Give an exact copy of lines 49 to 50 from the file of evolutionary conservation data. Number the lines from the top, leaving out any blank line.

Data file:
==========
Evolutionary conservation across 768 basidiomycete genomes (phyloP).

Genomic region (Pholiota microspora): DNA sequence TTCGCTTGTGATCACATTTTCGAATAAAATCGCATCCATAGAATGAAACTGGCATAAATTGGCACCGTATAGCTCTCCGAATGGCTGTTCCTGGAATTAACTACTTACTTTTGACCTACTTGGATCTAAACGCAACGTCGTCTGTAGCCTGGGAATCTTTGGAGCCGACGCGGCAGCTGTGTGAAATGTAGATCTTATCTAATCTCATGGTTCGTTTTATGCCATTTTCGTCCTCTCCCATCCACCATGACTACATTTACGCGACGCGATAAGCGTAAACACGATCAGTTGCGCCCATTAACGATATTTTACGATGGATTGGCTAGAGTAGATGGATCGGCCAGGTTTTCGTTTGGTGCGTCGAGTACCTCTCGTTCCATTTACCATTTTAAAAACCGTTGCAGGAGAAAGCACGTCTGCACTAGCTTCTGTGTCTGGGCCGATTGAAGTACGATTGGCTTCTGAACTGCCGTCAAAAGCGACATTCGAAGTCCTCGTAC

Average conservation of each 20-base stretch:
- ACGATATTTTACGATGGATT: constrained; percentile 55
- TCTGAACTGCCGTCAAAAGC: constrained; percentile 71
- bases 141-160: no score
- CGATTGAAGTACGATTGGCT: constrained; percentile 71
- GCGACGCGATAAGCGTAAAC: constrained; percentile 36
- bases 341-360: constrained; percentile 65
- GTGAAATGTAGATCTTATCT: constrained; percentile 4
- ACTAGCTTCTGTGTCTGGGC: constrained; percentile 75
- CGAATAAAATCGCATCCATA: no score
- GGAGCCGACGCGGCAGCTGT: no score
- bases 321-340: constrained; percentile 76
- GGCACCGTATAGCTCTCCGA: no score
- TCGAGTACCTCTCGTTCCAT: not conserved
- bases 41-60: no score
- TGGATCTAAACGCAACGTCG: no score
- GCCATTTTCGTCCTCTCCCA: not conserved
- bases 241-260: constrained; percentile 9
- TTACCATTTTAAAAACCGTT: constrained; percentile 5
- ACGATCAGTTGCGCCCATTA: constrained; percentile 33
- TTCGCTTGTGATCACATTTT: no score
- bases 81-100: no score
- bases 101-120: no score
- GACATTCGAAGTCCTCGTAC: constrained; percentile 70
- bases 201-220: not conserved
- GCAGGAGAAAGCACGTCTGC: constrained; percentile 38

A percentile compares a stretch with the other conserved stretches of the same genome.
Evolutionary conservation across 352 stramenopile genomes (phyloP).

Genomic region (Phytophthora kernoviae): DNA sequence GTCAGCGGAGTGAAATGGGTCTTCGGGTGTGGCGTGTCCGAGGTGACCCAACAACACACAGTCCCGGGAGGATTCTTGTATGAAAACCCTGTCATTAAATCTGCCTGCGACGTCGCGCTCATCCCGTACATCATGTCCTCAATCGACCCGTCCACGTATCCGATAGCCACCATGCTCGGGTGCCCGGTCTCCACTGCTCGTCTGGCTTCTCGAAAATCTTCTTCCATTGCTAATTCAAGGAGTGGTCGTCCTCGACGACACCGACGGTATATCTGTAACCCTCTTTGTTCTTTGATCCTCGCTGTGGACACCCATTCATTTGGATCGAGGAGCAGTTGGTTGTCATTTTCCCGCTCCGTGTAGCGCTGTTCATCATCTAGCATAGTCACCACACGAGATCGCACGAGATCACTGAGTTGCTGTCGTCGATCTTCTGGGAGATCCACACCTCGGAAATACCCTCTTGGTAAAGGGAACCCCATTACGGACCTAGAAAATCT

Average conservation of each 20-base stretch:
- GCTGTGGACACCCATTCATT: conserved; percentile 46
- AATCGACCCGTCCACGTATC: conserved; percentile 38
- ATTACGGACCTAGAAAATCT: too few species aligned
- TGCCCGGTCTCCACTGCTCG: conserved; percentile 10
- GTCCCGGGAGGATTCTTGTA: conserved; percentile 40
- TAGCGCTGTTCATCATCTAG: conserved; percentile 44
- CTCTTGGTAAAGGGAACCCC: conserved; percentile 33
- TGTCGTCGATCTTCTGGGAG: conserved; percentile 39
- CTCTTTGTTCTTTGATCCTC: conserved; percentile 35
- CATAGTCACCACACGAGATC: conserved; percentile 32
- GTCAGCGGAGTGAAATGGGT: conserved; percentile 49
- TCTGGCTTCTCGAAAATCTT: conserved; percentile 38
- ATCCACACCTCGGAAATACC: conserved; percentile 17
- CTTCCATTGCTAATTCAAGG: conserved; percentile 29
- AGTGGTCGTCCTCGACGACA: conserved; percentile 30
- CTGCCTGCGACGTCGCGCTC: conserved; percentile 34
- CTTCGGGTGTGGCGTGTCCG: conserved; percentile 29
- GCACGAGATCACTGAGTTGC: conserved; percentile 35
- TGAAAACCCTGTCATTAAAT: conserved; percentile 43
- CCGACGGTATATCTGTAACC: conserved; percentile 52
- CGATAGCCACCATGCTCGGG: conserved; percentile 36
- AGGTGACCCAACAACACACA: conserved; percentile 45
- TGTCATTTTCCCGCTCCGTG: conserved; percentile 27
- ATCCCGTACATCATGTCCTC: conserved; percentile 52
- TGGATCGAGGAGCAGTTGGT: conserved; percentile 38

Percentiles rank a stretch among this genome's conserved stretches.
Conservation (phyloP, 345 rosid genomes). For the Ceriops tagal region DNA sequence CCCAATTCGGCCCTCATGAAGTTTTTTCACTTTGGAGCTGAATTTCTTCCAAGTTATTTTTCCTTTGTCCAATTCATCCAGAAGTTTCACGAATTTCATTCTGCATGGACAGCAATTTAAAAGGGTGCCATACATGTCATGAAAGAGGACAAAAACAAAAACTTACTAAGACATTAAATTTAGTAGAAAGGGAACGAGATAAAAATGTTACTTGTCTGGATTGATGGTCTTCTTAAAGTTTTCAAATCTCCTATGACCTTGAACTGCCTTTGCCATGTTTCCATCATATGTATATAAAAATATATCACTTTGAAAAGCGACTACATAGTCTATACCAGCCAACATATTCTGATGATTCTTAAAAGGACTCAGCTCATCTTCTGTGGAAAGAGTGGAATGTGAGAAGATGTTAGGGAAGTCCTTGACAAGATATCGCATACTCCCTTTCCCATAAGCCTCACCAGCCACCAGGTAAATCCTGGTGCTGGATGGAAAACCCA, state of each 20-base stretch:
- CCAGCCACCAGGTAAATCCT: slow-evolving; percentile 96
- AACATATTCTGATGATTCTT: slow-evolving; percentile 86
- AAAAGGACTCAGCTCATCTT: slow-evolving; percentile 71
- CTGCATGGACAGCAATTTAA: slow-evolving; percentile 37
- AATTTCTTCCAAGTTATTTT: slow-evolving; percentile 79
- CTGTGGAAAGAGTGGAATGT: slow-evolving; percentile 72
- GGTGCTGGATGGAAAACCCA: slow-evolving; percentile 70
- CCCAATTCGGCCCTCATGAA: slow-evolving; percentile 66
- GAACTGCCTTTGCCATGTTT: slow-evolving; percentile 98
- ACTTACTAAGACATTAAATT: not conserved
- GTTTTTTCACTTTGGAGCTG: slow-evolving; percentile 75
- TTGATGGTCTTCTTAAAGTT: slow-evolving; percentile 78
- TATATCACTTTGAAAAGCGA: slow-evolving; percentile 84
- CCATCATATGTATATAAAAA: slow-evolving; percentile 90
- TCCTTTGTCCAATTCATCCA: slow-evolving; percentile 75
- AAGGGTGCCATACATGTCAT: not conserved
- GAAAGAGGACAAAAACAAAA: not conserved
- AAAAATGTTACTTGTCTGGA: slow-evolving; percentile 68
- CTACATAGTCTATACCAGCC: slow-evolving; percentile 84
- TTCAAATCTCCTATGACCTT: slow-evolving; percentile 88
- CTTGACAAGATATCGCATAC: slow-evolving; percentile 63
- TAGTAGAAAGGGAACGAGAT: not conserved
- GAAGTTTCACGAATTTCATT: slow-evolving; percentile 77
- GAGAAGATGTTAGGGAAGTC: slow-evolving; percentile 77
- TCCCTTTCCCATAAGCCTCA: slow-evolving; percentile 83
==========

- CTTCGGGTGTGGCGTGTCCG: conserved; percentile 29
- GCACGAGATCACTGAGTTGC: conserved; percentile 35